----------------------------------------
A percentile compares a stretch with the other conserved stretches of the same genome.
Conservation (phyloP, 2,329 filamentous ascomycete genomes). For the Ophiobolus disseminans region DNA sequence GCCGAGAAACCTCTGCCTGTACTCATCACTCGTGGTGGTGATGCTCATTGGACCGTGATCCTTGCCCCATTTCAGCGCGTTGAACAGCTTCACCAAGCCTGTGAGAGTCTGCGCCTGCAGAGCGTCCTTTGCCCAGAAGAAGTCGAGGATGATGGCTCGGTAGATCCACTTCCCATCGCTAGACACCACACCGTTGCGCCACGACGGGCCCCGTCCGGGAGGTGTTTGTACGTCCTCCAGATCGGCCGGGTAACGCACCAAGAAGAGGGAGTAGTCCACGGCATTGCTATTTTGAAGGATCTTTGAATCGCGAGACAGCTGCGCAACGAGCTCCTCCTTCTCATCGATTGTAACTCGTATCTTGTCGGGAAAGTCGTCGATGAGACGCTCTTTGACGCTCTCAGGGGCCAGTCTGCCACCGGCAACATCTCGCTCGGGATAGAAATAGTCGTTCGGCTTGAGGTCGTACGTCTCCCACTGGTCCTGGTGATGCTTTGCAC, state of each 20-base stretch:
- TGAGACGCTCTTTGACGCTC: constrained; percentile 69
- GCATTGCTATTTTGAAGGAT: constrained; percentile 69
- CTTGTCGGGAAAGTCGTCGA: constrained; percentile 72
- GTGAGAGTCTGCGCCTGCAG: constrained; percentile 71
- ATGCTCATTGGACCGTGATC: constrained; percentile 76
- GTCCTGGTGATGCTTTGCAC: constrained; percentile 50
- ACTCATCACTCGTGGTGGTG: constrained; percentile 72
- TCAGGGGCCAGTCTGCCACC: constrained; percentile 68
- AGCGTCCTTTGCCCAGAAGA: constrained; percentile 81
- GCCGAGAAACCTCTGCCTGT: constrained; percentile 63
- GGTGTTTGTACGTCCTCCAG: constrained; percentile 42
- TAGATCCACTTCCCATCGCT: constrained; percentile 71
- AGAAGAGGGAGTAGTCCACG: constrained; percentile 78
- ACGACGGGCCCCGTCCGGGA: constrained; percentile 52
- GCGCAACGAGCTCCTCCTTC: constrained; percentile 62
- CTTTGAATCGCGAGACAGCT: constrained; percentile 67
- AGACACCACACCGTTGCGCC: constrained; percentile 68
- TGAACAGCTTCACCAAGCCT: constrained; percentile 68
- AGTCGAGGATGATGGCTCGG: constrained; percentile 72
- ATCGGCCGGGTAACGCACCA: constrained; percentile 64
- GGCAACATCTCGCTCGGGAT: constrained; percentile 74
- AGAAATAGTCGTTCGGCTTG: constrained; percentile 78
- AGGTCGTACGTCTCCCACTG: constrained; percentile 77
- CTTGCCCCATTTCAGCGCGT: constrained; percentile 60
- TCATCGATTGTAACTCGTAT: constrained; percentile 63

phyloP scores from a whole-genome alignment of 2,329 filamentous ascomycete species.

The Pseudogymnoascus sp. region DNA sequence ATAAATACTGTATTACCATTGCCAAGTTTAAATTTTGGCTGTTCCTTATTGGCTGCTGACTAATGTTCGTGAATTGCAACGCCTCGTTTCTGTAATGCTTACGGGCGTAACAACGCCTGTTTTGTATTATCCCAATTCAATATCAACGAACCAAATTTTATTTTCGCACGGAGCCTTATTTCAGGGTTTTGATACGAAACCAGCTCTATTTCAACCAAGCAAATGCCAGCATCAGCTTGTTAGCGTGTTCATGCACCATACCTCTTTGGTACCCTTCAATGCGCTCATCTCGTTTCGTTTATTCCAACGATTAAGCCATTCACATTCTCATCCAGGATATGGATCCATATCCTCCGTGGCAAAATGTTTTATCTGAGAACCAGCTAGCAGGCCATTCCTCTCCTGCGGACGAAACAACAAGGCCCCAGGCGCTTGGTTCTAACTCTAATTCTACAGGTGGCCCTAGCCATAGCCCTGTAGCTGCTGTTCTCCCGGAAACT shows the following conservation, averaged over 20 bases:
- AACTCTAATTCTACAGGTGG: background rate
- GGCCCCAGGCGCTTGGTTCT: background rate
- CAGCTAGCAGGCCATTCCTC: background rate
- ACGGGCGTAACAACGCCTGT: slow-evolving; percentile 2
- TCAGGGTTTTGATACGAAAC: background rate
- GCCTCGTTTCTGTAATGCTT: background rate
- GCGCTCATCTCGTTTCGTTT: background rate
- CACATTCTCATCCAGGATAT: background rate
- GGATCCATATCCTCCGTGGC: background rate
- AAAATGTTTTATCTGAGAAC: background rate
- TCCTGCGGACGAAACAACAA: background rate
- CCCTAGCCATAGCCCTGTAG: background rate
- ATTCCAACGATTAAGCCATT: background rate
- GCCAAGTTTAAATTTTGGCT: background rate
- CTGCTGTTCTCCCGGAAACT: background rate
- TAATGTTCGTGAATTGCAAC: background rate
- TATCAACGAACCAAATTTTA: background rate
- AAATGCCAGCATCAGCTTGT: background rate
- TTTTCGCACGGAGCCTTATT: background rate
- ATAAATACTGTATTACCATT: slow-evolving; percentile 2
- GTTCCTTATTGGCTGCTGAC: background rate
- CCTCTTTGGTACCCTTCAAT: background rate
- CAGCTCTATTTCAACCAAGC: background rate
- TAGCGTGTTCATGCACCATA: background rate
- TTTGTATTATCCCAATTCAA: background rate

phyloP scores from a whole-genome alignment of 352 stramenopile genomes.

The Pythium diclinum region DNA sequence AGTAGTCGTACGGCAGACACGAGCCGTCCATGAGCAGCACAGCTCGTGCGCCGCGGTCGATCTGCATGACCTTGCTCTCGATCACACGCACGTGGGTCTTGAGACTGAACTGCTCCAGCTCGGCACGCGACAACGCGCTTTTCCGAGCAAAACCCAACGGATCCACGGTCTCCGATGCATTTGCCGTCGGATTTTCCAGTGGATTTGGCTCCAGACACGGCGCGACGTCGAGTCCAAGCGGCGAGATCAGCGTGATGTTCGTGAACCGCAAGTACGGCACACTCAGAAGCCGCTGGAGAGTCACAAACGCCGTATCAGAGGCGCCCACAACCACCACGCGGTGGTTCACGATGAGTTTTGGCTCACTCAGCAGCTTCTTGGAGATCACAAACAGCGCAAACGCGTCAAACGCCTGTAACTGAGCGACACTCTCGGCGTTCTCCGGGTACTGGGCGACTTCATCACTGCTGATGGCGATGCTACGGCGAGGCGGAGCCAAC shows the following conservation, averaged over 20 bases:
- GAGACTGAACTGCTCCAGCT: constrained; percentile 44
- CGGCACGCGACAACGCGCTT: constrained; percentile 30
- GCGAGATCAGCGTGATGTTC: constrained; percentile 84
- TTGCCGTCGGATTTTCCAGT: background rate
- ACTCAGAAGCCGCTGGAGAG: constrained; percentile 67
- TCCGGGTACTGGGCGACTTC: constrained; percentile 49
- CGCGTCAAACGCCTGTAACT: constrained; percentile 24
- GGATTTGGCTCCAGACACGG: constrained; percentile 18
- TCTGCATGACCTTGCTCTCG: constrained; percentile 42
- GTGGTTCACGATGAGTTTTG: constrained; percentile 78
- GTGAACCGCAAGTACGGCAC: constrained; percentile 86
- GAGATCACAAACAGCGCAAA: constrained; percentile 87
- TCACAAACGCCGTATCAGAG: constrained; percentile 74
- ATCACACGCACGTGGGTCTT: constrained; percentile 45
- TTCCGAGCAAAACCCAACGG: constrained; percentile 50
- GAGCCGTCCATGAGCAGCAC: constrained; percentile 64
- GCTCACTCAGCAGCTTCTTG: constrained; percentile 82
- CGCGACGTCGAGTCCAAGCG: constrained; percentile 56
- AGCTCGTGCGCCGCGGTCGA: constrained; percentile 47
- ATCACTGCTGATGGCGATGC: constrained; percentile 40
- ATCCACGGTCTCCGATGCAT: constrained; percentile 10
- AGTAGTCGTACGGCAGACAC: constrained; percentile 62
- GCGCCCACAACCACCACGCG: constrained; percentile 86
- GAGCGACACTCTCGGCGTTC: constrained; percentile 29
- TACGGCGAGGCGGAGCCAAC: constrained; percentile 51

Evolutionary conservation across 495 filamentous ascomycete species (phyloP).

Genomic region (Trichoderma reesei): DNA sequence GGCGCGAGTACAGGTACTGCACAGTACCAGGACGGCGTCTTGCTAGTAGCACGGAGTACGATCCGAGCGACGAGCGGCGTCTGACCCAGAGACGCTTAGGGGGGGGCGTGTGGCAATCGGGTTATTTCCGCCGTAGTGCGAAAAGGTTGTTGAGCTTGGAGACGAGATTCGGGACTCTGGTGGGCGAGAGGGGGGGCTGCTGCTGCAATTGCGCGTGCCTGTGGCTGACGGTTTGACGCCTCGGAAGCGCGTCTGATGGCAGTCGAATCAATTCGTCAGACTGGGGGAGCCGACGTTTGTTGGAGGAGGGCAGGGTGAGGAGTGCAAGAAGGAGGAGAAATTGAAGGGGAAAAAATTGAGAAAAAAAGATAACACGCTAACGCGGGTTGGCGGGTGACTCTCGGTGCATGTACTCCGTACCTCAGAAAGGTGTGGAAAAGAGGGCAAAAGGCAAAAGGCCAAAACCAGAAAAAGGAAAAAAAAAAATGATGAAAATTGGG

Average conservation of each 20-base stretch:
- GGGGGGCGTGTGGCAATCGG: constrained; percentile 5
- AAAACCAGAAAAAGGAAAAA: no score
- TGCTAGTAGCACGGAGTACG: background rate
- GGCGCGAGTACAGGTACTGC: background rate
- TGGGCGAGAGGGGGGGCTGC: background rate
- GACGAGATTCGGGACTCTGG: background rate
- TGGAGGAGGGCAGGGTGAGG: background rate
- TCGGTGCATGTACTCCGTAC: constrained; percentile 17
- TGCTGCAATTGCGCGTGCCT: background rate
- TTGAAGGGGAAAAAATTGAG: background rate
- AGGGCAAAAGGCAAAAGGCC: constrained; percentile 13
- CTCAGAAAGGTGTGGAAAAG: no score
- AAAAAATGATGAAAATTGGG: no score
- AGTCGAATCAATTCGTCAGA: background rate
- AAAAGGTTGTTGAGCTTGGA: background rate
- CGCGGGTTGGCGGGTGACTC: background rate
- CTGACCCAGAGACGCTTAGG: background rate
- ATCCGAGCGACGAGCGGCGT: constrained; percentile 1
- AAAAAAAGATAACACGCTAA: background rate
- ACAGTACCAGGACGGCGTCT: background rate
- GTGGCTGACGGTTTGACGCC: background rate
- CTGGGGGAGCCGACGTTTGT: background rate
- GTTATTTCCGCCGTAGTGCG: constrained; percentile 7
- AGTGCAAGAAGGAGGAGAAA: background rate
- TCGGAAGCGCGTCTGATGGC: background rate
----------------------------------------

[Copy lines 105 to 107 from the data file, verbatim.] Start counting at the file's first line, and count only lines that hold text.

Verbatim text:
- GTGGCTGACGGTTTGACGCC: background rate
- CTGGGGGAGCCGACGTTTGT: background rate
- GTTATTTCCGCCGTAGTGCG: constrained; percentile 7